By Adam Kilgore
Washington Post Staff Writer
Wednesday, October 13, 2010; 1:11 AM
ST. PETERSBURG, FLA. - It is not his fault David Price looked only average Tuesday night. He could have been better, yes, especially in those two excruciating moments when he held the ball at first base, his back to the action for a split-second too long. But Price is a former first overall pick who was pairing mid-90s fastballs with knee-knocking sliders.
There is a primary reason the Tampa Bay Rays are splitting for the winter after a 5-1 loss in Game 5 of their American League Division Series and the Texas Rangers are preparing to host the New York Yankees in the American League Championship Series. It is also Price's biggest sin, one he shares with just about every other pitcher on this planet. David Price is great. But he's no Cliff Lee.
Lee, equipped with a cutter from hell and a curveball that is a gift from God, took this series by the throat in Game 1. He choked the life out of it Tuesday night. At the end of the eighth inning, he walked into the Rangers' dugout and nodded at Manager Ron Washington.
"He didn't say it in his words," Washington said afterward. "He just nodded his head, saying, 'I've got this.' "
And so Lee finished his masterpiece himself. He struck out 11 batters and walked none in a complete game, further cementing himself as baseball's reigning king of October.
Lee became one of four starting pitchers to lead his team to wins in the first seven postseason starts of his career. Lee's 11 strikeouts gave him 21 for the series, an ALDS record, to go with zero walks. There have been eight playoff starts in which a pitcher struck out 10 batters and walked none. Clifton Phifer Lee has made four of them.
"This is what we got him for," said Rangers President Nolan Ryan, who traded for Lee in July. "What we knew and saw in Cliff Lee is that he was going to be your go-to guy."
The Rangers won their first postseason series in franchise history, which began in 1961 when they were the Washington Senators. It was also the first series in which the road team won every game. The Rangers used aggressive base running - aided by lackadaisical defense by the Rays - to score their first three runs. Ian Kinsler slammed the door in the ninth with a two-run homer off Rafael Soriano.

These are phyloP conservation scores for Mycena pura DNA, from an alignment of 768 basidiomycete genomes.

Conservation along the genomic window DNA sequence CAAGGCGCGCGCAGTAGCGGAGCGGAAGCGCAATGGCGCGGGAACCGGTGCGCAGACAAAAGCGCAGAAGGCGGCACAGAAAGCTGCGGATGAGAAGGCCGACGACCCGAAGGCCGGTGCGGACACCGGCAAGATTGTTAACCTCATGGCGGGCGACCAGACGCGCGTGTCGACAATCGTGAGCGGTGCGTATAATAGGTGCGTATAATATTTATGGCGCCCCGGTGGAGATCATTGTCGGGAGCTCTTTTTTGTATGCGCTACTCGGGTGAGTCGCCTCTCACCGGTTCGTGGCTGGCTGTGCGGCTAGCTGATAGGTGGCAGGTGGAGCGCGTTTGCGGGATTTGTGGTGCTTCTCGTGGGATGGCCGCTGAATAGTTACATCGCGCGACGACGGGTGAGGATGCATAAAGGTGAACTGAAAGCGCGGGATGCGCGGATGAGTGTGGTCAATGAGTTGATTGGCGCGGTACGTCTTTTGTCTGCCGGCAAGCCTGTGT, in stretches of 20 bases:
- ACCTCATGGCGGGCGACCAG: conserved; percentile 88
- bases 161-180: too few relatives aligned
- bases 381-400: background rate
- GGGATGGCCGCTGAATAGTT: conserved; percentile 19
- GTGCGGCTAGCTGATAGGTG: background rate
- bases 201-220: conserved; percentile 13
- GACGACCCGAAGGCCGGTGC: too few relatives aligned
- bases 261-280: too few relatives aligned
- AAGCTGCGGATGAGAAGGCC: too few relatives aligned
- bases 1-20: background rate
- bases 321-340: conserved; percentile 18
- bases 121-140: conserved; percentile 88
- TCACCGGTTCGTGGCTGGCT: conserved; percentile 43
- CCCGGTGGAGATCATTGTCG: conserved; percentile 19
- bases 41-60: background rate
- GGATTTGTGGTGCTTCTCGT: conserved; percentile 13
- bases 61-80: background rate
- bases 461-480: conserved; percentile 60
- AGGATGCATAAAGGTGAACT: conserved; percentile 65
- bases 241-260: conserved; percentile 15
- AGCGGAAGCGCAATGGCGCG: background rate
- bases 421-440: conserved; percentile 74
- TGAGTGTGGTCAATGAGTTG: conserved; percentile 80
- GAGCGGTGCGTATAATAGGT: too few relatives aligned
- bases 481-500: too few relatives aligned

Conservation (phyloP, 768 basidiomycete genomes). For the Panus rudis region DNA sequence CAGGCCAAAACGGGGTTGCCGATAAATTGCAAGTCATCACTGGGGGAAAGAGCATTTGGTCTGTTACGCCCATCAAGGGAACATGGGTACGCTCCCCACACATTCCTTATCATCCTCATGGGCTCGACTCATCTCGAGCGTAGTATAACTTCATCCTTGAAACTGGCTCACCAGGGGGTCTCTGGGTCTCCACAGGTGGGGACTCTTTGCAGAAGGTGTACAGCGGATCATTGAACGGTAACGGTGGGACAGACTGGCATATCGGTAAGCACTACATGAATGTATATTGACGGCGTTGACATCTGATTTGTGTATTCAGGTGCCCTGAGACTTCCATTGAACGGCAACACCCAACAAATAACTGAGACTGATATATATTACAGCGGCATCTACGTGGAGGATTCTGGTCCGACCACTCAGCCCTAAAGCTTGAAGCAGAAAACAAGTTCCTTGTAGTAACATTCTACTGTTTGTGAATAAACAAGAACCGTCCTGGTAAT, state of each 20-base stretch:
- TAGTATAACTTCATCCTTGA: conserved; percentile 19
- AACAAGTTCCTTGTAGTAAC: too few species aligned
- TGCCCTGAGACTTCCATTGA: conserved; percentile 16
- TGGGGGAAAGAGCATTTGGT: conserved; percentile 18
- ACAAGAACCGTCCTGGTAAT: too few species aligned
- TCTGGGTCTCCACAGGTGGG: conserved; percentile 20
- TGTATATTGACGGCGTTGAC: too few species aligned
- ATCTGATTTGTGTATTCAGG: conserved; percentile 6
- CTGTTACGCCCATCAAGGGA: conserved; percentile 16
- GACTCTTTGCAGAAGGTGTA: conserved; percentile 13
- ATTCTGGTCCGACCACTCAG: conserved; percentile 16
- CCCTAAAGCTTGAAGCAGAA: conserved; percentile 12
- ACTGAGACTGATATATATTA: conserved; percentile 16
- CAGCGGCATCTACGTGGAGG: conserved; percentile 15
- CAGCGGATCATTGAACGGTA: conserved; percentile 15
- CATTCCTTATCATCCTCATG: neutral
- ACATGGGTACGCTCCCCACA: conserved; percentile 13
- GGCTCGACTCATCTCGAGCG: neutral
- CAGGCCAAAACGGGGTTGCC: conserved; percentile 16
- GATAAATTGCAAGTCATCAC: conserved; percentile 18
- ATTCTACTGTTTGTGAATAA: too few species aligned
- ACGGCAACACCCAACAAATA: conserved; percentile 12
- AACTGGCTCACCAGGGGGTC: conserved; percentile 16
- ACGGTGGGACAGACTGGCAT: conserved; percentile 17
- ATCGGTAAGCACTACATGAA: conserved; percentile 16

What began as a duel between two of baseball's best pitchers ended with two franchises at divergent moments.
The Rangers dogpiled a few feet from home plate. They will host the New York Yankees, a team steeped in past postseason glories against a team with none, in Game 1 of the ALCS starting Friday.
"Right now," third baseman Michael Young said, "this is the best team in franchise history."
The Rays skulked back into their clubhouse, forced to wonder how they will replace several core members from a small-market team that twice in three years toppled the Yankees and Boston Red Sox and finished atop the American League East. Their comparatively minuscule operating budget may force them to field a team next year without at least one of, and perhaps all of, the following players: left fielder Carl Crawford, first baseman Carlos Pena and pitchers James Shields and Matt Garza.
"I believe we're going to contend next year," Rays Manager Joe Maddon said. "I know a lot of people will think I'm nuts."
For the way this year ended, the Rays can blame Lee. He threw 120 pitches, a staggering 90 strikes. The only run he allowed came on three straight weakly hit singles in the third. He allowed three balls to a hitter only twice. His best pitch may have been his curveball, but he did not even use it his first time through the lineup, relying instead on his fastball and vicious cutter.
The Rays can also fault themselves. The Rangers took control by scoring three runs on daring base-running moves, twice with Price clutching the ball at first base as audacious Rangers scampered home
"We made too many spring training mistakes," Maddon said. "Things that you cover from the very first day."
They started in the first inning. Elvis Andrus, having stolen second base after a single, bolted for third base on a pitch to Josh Hamilton. Hamilton rolled a ball to Pena's right. As Pena fielded, Andrus circled third base, his eyes across the diamond, his feet shuffling. Once Pena flipped the ball, Andrus sprinted home and scored without a throw, sliding in to give the Rangers a 1-0 lead.
The Rangers' second run scored in the fourth, when one bit of bad baseball trumped another. With two outs, Nelson Cruz launched a deep drive to center field and took several slow, immodest steps to watch the ball's flight. When the ball clanged off the fence, he ended up on second rather than third. On the next pitch, Cruz took off to steal third, a questionable decision with two outs. Rays catcher Kelly Shoppach rifled the ball into left field. Cruz scurried home, and this time it was okay to jog the last few steps.
In the sixth, Vladimir Guerrero took off from second on a double play ball hit to Pena. Price scampered over to cover first for what would have been the final out of the inning, but his feet shuffled at the bag, which he stepped on an instant too late. Guerrero, running with his infamous (and slow) gait, sprinted home, sliding in barely safe under Shoppach's tag.
"We did in a way not too many thought the Texas Rangers could do it," Washington said. "We ran the base paths tonight."
When it ended, the Rangers surrounded Lee on the mound. He tried to break free at first, then relented. For once, he was not in control, and he didn't seem to mind.
In the booze-drenched clubhouse celebration, Lee took a pull off a Bud Light and said something no one could bet against, not as long as he's taking the mound for the Rangers: "We're not finished yet."